Doing More to Protect Against Discrimination in Housing, Employment and Credit Advertising

By Sheryl Sandberg, Chief Operating Officer

One of our top priorities is protecting people from discrimination on Facebook. Today, we’re announcing changes in how we manage housing, employment and credit ads on our platform. These changes are the result of historic settlement agreements with leading civil rights organizations and ongoing input from civil rights experts.

We’re proud that our services help businesses reach people all over the world who are interested in their products and services. Small businesses now have access to marketing tools that previously only big companies could afford. This levels the playing field so that they can reach audiences they care about. As a result, more than half of small businesses on Facebook say they’ve hired more employees due to growth since joining our platform.

Our job is to make sure these benefits continue while also making sure that our ads tools aren’t misused. There is a long history of discrimination in the areas of housing, employment and credit, and this harmful behavior should not happen through Facebook ads.

Last year, one of the US’s top housing civil rights organizations, the National Fair Housing Alliance (NFHA), as well as the American Civil Liberties Union (ACLU), the Communication Workers of America (CWA) and other private parties, filed litigation against us, saying that we need to build stronger protections against abuse.

Civil rights leaders and experts – including members of the Congressional Black Caucus, the Congressional Hispanic Caucus, the Congressional Asian Pacific American Caucus and Laura Murphy, the highly respected civil rights leader who is overseeing the Facebook civil rights audit – have also raised valid concerns about this issue. We take their concerns seriously and, as part of our civil rights audit, engaged the noted civil rights law firm Relman, Dane & Colfax to review our ads tools and help us understand what more we could do to guard against misuse.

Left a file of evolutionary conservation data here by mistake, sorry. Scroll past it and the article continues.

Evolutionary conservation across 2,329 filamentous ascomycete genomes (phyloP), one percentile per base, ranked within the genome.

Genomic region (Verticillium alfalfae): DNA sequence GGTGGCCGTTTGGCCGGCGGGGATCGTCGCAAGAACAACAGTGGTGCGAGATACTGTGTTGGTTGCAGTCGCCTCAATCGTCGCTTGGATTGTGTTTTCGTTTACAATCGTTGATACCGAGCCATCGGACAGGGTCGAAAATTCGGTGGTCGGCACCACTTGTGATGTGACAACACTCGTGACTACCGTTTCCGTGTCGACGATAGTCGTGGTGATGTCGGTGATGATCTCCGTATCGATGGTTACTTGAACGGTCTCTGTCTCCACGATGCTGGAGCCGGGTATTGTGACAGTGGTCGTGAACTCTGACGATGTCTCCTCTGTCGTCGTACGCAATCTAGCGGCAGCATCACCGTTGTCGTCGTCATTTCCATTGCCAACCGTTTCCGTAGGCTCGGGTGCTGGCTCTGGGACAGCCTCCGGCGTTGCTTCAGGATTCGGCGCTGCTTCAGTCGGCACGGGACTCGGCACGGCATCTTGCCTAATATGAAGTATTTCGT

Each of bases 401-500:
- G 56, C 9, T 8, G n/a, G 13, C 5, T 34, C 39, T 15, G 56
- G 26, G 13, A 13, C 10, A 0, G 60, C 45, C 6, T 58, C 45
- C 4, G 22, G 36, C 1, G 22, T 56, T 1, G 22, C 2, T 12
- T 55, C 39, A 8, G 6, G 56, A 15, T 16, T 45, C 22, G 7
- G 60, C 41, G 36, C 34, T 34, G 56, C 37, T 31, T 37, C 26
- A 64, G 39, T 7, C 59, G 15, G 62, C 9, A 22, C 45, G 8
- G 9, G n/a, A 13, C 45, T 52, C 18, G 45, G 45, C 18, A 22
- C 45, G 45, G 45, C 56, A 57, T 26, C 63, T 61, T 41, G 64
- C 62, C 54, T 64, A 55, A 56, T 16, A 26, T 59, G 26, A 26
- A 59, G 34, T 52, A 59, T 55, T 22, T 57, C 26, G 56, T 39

Our policies already prohibit advertisers from using our tools to discriminate. We’ve removed thousands of categories from targeting related to protected classes such as race, ethnicity, sexual orientation and religion. But we can do better.

We believe that the changes we’re announcing today as part of our settlements with the NFHA, ACLU, CWA and other groups will better protect people on Facebook:

Anyone who wants to run housing, employment or credit ads will no longer be allowed to target by age, gender or zip code. Advertisers offering housing, employment and credit opportunities will have a much smaller set of targeting categories to use in their campaigns overall. Multicultural affinity targeting will continue to be unavailable for these ads. Additionally, any detailed targeting option describing or appearing to relate to protected classes will also be unavailable. We’re building a tool so you can search for and view all current housing ads in the US targeted to different places across the country, regardless of whether the ads are shown to you.

Housing, employment and credit ads are crucial to helping people buy new homes, start great careers, and gain access to credit. They should never be used to exclude or harm people. Getting this right is deeply important to me and all of us at Facebook because inclusivity is a core value for our company.

We’re grateful to everyone who has worked with us to improve our ads tools and to the NFHA and ACLU for their leadership. Today’s changes mark an important step in our broader effort to prevent discrimination and promote fairness and inclusion on Facebook. But our work is far from over. We’re committed to doing more, and we look forward to engaging in serious consultation and work with key civil rights groups, experts and policymakers to help us find the right path forward.

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